This is stupid. I don’t want to be seventeen again. Seventeen is vulnerability, fragility. Seventeen is sinking underwater, lost at sea. This is stupid. But what can I say? I’ve always had foolishness written along my very bones.

I don’t want to be in love with you. I think too much and you think too little, and maybe that’s why I always wind up being the broken one. I feel too much. I take one step into a river and it turns abruptly into an ocean. I don’t so much fall in love as plunge headfirst into it. My thoughts skitter. I want to find the switch that can shut my brain off. There is a little voice in my head saying I told you so, I told you so. I always knew you’d be my undoing. I think too much I feel too much I miss you. Clock ticks, clock breaks. My thoughts are running wild — I can picture them, scattering across a great African plain. I am strung out. I am a knot you unravel carelessly. I am waiting for something that doesn’t come. This is stupid. I was never lonely before I met you. What am I waiting for?

I see the ghost of you everywhere. It was stupid of me to ever consider the possibility of getting away from you, I see that now. You are the kind of boy people write songs about, the kind that comes into your life just to rewrite everything you thought you knew. To draw a simple line separating before and after. Before you. After you. Nothing else really matters. Nobody else really matters. Nobody else will come close.

I am turning into someone I don’t like. I am an empty house. I wouldn’t love me, either; I really don’t know why I would expect anyone else to. Too broken. Too needy, desperate; too goddamn clingy. I have no in between, no neutrality. I feel all or nothing. I feel everything. Neediness — so unattractive. I scowl at myself in the mirror. Stop it. I take refuge behind my armor of sharp, cool words. I play the part of an ice-cold bitch: act like it long enough, and you can become it. I lock my vulnerability up, wish away the key. I do not need you. I do not want you. I set fire to the bridge and watch it burn.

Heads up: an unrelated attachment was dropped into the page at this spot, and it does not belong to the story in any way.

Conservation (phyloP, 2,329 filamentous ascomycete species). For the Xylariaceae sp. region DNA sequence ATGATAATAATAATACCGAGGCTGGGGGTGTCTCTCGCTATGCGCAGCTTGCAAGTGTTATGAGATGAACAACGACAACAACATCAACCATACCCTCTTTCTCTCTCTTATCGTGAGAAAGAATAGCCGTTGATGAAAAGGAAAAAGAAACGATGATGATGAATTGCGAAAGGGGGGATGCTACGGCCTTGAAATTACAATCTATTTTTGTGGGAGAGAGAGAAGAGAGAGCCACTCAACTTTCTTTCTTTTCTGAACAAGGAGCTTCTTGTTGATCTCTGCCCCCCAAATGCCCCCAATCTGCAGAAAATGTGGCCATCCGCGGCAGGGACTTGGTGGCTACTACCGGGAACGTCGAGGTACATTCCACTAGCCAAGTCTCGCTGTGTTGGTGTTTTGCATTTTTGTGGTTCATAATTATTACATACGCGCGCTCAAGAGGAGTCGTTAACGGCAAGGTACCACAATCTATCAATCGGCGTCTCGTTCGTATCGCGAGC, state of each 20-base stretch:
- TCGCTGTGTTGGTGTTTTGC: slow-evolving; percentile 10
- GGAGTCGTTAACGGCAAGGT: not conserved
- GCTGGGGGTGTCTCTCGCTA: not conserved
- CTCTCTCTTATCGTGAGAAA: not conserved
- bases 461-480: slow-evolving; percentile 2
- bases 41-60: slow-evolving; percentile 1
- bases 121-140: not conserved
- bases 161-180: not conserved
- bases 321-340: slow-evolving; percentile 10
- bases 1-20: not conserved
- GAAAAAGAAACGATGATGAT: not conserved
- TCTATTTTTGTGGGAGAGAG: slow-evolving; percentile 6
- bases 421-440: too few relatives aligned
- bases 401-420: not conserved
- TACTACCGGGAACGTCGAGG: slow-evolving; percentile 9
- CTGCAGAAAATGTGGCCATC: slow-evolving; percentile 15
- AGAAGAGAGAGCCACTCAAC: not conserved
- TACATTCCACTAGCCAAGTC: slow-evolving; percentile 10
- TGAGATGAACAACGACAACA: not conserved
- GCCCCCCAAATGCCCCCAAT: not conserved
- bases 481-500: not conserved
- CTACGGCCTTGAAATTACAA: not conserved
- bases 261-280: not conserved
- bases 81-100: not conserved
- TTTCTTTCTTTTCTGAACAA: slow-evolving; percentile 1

Swallow. I am a house of cards. Smile. I can pretend. How long will it take before you figure out that there is a hole inside of me? I run from good things in my life. I destroy them before they can destroy me. Nothing gold can stay. Nothing good can stay. I am leaving before I can be left. How long will it take before you figure that out? How long will it take before you leave?

It’s strange, checking all the boxes: the all-or-nothing, the clinginess, the sickening feeling of being empty, the self-hatred, the obsession with being left. All signs that had been laid out in front of me right from the very beginning, before I’d managed to see them clearly.

It does feel a little fatalistic, though. That 3 years on, I can picture myself writing the exact same thing. Scratch that, I am still constantly writing similar things. I haven’t changed that much, I guess.

Still, on the bright side — I did get away from him. And I found someone else who, thankfully, doesn’t come close. I suppose that’s a nice reminder that feelings are not always facts.

How My Boyfriend Teaches Me to Be Kind to Myself

The notion of being kind to ourselves is a concept most borderlines find foreign. So many of us have internalized the harsh, critical voices of our parents; the little voice in the back of my mind is often my mother’s, pointing out my mistakes, telling me I am being unreasonable or weak or overemotional.

Part of this, I believe, stems ironically from our fear of abandonment. We figure, if we’re perfect, then the people will love will want us and love us and stay with us forever. Whenever we slip up, that part of ourselves (the ‘manage-atrix’, as Kiera Van Gelder called it in The Buddha and the Borderline) berates us harshly because it is scared, as well. The manage-atrix is convinced that perfection can fend off abandonment. And so whenever we prove to be imperfect, it lashes out.